A tree on its own was silent, dignified. But just like people, when trees got together in large groups, silence was out of the question.
Andy picked her way through the forest, wobbling as she tried to tiptoe in her Wellies. Detritus covered the forest floor like the remains of a messy sneeze. She imagined each snapped twig bursting into flame as she leapt away from the misstep.
She paused at the lip of a small ravine. It was deeper than she was tall, though streamless and bare of rocks. Stretching her arms out like a little red scarecrow, she held her chin up in rigid pride. A little hop, toes curled, saw her into the ravine.
A cave would have been better, she thought. Caves were dark and wet, like a black mug filled with water waiting for a tea bag. Nearly as dangerous. Sticking her hand in the mug would have meant getting burned. Caves in her backyard, vast as it was, were never big enough to do more than sit in and get extraordinarily dirty.
She amused herself for a time, marching from one end of the ravine to the other. Her arm punched the air as she tried to remember how soldiers paraded.
Wind whistled through the tree branches. Offkey, like a kid with a tin ear attempting composition. Andy rubbed the tip of her pink nose. Soldiers found shelter in poor weather. She clambered up out of the ravine on the side opposite her initial entrance.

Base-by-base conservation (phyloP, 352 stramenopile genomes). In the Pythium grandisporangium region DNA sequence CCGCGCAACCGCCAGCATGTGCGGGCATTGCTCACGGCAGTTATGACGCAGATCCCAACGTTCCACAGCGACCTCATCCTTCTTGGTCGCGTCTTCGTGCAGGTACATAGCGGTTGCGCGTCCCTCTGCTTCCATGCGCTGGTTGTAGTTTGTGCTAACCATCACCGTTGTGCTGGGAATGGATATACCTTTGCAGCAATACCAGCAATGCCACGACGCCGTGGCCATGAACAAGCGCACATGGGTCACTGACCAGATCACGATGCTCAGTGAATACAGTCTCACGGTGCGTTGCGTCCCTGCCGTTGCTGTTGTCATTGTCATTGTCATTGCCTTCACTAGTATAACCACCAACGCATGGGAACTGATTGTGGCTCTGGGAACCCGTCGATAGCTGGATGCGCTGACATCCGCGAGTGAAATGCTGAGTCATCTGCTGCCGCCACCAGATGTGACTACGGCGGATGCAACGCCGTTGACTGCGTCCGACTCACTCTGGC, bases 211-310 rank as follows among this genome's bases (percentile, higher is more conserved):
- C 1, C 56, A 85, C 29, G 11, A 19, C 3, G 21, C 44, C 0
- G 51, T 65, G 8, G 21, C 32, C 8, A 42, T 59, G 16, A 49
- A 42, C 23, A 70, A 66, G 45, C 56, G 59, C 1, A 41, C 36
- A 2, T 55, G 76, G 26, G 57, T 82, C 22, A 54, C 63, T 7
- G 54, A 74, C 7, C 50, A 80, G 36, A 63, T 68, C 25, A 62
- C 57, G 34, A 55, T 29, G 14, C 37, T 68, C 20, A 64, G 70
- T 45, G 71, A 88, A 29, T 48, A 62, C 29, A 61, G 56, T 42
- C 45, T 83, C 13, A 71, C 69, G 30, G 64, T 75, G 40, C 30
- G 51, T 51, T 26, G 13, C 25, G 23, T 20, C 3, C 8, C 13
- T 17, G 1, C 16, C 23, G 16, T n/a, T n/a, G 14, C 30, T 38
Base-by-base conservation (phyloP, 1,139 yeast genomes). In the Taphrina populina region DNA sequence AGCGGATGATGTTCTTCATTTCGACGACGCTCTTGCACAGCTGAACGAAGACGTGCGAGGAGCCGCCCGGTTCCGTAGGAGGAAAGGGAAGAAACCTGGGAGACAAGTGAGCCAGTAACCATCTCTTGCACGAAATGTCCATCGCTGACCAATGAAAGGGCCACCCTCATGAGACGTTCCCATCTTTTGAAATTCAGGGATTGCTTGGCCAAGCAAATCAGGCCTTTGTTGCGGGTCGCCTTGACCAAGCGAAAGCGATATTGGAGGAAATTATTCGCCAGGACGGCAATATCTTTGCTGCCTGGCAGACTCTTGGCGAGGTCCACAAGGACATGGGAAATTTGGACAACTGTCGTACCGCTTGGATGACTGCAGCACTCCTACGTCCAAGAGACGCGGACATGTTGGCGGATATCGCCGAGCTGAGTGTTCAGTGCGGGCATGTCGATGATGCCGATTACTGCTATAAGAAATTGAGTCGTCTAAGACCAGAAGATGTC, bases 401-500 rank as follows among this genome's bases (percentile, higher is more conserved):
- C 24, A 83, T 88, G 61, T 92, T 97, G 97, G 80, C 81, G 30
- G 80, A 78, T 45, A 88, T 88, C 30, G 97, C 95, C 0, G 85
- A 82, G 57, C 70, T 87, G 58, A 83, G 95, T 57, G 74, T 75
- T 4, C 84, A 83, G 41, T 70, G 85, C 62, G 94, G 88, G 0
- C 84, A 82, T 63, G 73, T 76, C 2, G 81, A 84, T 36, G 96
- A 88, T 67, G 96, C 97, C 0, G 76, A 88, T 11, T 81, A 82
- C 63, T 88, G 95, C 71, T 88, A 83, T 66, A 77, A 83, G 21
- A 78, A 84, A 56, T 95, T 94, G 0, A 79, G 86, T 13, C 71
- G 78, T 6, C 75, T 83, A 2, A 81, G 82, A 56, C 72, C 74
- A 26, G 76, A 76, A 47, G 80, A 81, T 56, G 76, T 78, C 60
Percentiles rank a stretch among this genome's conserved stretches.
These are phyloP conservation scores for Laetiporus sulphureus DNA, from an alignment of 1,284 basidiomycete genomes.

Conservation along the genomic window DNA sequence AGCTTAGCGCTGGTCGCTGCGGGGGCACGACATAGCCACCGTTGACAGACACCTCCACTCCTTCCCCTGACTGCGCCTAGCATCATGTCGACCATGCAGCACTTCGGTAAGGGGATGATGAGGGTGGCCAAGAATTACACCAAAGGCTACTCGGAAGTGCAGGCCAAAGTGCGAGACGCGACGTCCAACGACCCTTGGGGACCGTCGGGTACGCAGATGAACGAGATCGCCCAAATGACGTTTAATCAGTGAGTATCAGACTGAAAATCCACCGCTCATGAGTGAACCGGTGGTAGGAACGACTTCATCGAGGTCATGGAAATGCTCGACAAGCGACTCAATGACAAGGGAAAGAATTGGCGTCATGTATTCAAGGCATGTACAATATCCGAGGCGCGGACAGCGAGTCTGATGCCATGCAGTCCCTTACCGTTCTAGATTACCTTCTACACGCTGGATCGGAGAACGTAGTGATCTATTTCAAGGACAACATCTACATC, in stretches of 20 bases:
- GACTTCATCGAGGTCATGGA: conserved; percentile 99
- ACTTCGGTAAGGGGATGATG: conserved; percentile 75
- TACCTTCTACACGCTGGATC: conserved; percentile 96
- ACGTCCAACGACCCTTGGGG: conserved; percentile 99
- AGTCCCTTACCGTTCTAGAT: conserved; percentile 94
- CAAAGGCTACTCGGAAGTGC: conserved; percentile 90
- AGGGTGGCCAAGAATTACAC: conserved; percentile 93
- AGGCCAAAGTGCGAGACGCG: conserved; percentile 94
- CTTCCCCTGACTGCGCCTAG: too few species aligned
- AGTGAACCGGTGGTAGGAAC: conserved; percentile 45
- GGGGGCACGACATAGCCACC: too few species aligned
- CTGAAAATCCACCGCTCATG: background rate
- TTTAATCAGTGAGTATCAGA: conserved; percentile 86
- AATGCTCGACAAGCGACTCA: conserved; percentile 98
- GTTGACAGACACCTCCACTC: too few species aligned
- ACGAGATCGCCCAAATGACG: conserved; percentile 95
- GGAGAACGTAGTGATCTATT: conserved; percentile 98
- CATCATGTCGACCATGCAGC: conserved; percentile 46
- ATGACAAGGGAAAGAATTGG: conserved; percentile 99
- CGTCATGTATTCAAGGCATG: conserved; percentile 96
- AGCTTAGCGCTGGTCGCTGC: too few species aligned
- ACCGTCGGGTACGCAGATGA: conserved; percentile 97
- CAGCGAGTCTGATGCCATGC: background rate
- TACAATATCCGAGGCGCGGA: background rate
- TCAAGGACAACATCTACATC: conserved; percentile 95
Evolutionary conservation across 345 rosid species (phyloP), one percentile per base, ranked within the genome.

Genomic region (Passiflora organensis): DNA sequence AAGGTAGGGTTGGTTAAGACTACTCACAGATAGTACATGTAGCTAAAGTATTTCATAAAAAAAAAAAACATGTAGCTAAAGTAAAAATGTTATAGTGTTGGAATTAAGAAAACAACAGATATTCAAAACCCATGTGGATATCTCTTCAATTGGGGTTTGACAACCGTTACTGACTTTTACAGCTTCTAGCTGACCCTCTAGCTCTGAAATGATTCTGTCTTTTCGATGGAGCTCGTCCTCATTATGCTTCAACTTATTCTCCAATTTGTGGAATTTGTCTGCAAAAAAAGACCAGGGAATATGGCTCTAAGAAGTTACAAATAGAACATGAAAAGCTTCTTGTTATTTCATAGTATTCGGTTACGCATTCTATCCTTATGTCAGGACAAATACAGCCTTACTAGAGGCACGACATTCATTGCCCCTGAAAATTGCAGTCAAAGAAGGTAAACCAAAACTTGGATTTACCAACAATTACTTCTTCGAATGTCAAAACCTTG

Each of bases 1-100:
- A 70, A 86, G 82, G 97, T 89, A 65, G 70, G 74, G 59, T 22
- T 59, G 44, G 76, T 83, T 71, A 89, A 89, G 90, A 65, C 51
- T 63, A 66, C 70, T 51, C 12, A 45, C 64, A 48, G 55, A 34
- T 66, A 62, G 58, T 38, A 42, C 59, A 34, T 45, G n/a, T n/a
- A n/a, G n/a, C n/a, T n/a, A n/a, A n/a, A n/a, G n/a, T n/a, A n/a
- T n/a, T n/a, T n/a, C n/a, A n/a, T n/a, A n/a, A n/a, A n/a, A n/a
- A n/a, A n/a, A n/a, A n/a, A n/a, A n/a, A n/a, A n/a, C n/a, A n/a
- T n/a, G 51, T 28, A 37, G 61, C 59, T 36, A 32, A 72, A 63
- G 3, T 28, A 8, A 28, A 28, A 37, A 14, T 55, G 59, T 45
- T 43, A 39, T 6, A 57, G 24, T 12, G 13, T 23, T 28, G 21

A copse of tall trees lay a few yards ahead. She gave up marching and broke into a run. Pretended urgency set fire through her veins.
When she reached the trees, she squeezed past the outermost to deposit herself near the middle. She pressed her back to the rough tree trunk, straightbacked, unslumping.
Dew and seasonal rain soaked her jeans through within seconds. Her hands, white with winter chill, patted the sodden grass. She swept away fallen leaves. Thus situated, she rested her head against her tree.
Sitting on the ground changed the world. She felt like a toddler, just beginning to walk. Bushes at eye level, the sparse wildflowers imitating sunflowers. Peeking past the tree’s guarding her position.
If she looked up, she would have seen nothing but branches meeting trunk, foliage stretching out in a natural radius. It was like staring up a very large nose. Not a sight that had been illustrated in her Jack and the Beanstalk book, but one she closely associated with giants.
Andy shivered, gritting her teeth to stop them chattering. The sun had risen, in theory. But the cloud cover was so thick that the sun might as well have ignored astrophysics and stayed its orbit for a few hours. The air hung wet and heavy, pregnant with the promise of rain.
Dad had promised they would go fishing. The weather was better at keeping promises. Soldiers knew things like that.